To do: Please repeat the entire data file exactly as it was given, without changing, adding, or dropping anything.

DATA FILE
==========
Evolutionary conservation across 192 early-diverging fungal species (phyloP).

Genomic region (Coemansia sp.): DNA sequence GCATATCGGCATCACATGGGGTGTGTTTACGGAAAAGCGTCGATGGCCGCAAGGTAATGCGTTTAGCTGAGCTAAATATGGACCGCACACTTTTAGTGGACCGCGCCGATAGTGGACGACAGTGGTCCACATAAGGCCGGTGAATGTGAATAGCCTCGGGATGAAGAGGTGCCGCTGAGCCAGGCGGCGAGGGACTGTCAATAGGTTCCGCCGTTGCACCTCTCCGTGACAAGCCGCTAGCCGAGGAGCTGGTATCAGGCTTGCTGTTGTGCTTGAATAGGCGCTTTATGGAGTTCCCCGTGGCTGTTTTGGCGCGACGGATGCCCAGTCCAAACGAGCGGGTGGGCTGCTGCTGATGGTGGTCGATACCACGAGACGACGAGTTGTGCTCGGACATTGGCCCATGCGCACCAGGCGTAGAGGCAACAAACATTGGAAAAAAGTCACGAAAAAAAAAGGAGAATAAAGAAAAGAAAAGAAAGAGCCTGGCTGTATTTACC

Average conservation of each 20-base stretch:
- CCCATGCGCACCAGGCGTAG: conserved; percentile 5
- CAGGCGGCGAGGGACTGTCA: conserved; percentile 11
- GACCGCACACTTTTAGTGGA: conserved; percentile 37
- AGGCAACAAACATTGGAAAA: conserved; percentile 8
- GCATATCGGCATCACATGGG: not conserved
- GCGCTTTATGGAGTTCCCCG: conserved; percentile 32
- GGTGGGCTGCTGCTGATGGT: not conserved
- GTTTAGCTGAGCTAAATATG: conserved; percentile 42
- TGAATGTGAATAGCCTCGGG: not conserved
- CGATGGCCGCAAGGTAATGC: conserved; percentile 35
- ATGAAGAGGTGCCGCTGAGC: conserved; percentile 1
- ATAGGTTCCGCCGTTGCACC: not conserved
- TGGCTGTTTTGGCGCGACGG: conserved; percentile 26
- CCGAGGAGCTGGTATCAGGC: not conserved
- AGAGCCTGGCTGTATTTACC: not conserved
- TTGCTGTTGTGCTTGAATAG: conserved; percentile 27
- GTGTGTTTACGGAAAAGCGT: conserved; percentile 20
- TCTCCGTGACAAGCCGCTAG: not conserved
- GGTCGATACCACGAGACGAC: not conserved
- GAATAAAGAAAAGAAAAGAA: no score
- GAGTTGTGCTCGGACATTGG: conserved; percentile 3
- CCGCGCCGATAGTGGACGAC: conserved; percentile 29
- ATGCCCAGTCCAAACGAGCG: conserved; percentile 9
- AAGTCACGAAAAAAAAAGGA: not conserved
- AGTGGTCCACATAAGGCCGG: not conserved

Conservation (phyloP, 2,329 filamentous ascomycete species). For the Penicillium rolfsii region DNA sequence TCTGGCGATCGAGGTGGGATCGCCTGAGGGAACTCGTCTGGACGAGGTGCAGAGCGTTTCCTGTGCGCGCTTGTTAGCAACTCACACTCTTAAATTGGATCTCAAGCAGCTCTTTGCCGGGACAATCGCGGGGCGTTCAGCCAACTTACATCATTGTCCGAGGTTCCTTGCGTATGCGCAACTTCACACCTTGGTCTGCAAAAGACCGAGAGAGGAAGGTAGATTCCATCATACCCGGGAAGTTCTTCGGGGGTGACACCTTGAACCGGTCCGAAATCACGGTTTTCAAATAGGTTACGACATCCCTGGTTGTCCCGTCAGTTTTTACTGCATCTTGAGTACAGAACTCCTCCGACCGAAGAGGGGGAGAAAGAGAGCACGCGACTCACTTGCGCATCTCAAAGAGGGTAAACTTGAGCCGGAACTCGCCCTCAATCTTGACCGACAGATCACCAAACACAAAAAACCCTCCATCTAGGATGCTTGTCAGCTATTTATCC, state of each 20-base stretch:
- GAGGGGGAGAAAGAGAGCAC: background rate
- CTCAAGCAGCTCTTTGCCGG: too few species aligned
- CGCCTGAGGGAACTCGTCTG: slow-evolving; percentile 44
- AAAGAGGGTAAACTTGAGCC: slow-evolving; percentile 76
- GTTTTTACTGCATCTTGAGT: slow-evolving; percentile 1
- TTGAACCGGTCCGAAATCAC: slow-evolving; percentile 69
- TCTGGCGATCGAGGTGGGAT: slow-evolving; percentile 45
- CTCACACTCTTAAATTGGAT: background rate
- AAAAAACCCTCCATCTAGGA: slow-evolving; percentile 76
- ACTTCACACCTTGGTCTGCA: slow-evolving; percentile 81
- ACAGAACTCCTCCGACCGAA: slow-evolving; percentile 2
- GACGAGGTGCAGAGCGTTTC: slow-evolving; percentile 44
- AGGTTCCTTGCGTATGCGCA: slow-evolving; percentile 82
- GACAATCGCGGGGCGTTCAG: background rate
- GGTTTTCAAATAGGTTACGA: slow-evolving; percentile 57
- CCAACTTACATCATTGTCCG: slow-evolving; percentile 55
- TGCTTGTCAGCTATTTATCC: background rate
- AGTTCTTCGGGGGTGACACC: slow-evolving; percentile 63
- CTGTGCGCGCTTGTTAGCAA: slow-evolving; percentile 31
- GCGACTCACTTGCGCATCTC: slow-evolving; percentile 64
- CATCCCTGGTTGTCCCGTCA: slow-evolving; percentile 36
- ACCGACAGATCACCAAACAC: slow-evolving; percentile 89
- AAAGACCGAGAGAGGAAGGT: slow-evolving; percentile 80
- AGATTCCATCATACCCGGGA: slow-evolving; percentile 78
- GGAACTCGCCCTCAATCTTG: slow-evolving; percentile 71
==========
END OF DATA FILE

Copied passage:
Evolutionary conservation across 192 early-diverging fungal species (phyloP).

Genomic region (Coemansia sp.): DNA sequence GCATATCGGCATCACATGGGGTGTGTTTACGGAAAAGCGTCGATGGCCGCAAGGTAATGCGTTTAGCTGAGCTAAATATGGACCGCACACTTTTAGTGGACCGCGCCGATAGTGGACGACAGTGGTCCACATAAGGCCGGTGAATGTGAATAGCCTCGGGATGAAGAGGTGCCGCTGAGCCAGGCGGCGAGGGACTGTCAATAGGTTCCGCCGTTGCACCTCTCCGTGACAAGCCGCTAGCCGAGGAGCTGGTATCAGGCTTGCTGTTGTGCTTGAATAGGCGCTTTATGGAGTTCCCCGTGGCTGTTTTGGCGCGACGGATGCCCAGTCCAAACGAGCGGGTGGGCTGCTGCTGATGGTGGTCGATACCACGAGACGACGAGTTGTGCTCGGACATTGGCCCATGCGCACCAGGCGTAGAGGCAACAAACATTGGAAAAAAGTCACGAAAAAAAAAGGAGAATAAAGAAAAGAAAAGAAAGAGCCTGGCTGTATTTACC

Average conservation of each 20-base stretch:
- CCCATGCGCACCAGGCGTAG: conserved; percentile 5
- CAGGCGGCGAGGGACTGTCA: conserved; percentile 11
- GACCGCACACTTTTAGTGGA: conserved; percentile 37
- AGGCAACAAACATTGGAAAA: conserved; percentile 8
- GCATATCGGCATCACATGGG: not conserved
- GCGCTTTATGGAGTTCCCCG: conserved; percentile 32
- GGTGGGCTGCTGCTGATGGT: not conserved
- GTTTAGCTGAGCTAAATATG: conserved; percentile 42
- TGAATGTGAATAGCCTCGGG: not conserved
- CGATGGCCGCAAGGTAATGC: conserved; percentile 35
- ATGAAGAGGTGCCGCTGAGC: conserved; percentile 1
- ATAGGTTCCGCCGTTGCACC: not conserved
- TGGCTGTTTTGGCGCGACGG: conserved; percentile 26
- CCGAGGAGCTGGTATCAGGC: not conserved
- AGAGCCTGGCTGTATTTACC: not conserved
- TTGCTGTTGTGCTTGAATAG: conserved; percentile 27
- GTGTGTTTACGGAAAAGCGT: conserved; percentile 20
- TCTCCGTGACAAGCCGCTAG: not conserved
- GGTCGATACCACGAGACGAC: not conserved
- GAATAAAGAAAAGAAAAGAA: no score
- GAGTTGTGCTCGGACATTGG: conserved; percentile 3
- CCGCGCCGATAGTGGACGAC: conserved; percentile 29
- ATGCCCAGTCCAAACGAGCG: conserved; percentile 9
- AAGTCACGAAAAAAAAAGGA: not conserved
- AGTGGTCCACATAAGGCCGG: not conserved

Conservation (phyloP, 2,329 filamentous ascomycete species). For the Penicillium rolfsii region DNA sequence TCTGGCGATCGAGGTGGGATCGCCTGAGGGAACTCGTCTGGACGAGGTGCAGAGCGTTTCCTGTGCGCGCTTGTTAGCAACTCACACTCTTAAATTGGATCTCAAGCAGCTCTTTGCCGGGACAATCGCGGGGCGTTCAGCCAACTTACATCATTGTCCGAGGTTCCTTGCGTATGCGCAACTTCACACCTTGGTCTGCAAAAGACCGAGAGAGGAAGGTAGATTCCATCATACCCGGGAAGTTCTTCGGGGGTGACACCTTGAACCGGTCCGAAATCACGGTTTTCAAATAGGTTACGACATCCCTGGTTGTCCCGTCAGTTTTTACTGCATCTTGAGTACAGAACTCCTCCGACCGAAGAGGGGGAGAAAGAGAGCACGCGACTCACTTGCGCATCTCAAAGAGGGTAAACTTGAGCCGGAACTCGCCCTCAATCTTGACCGACAGATCACCAAACACAAAAAACCCTCCATCTAGGATGCTTGTCAGCTATTTATCC, state of each 20-base stretch:
- GAGGGGGAGAAAGAGAGCAC: background rate
- CTCAAGCAGCTCTTTGCCGG: too few species aligned
- CGCCTGAGGGAACTCGTCTG: slow-evolving; percentile 44
- AAAGAGGGTAAACTTGAGCC: slow-evolving; percentile 76
- GTTTTTACTGCATCTTGAGT: slow-evolving; percentile 1
- TTGAACCGGTCCGAAATCAC: slow-evolving; percentile 69
- TCTGGCGATCGAGGTGGGAT: slow-evolving; percentile 45
- CTCACACTCTTAAATTGGAT: background rate
- AAAAAACCCTCCATCTAGGA: slow-evolving; percentile 76
- ACTTCACACCTTGGTCTGCA: slow-evolving; percentile 81
- ACAGAACTCCTCCGACCGAA: slow-evolving; percentile 2
- GACGAGGTGCAGAGCGTTTC: slow-evolving; percentile 44
- AGGTTCCTTGCGTATGCGCA: slow-evolving; percentile 82
- GACAATCGCGGGGCGTTCAG: background rate
- GGTTTTCAAATAGGTTACGA: slow-evolving; percentile 57
- CCAACTTACATCATTGTCCG: slow-evolving; percentile 55
- TGCTTGTCAGCTATTTATCC: background rate
- AGTTCTTCGGGGGTGACACC: slow-evolving; percentile 63
- CTGTGCGCGCTTGTTAGCAA: slow-evolving; percentile 31
- GCGACTCACTTGCGCATCTC: slow-evolving; percentile 64
- CATCCCTGGTTGTCCCGTCA: slow-evolving; percentile 36
- ACCGACAGATCACCAAACAC: slow-evolving; percentile 89
- AAAGACCGAGAGAGGAAGGT: slow-evolving; percentile 80
- AGATTCCATCATACCCGGGA: slow-evolving; percentile 78
- GGAACTCGCCCTCAATCTTG: slow-evolving; percentile 71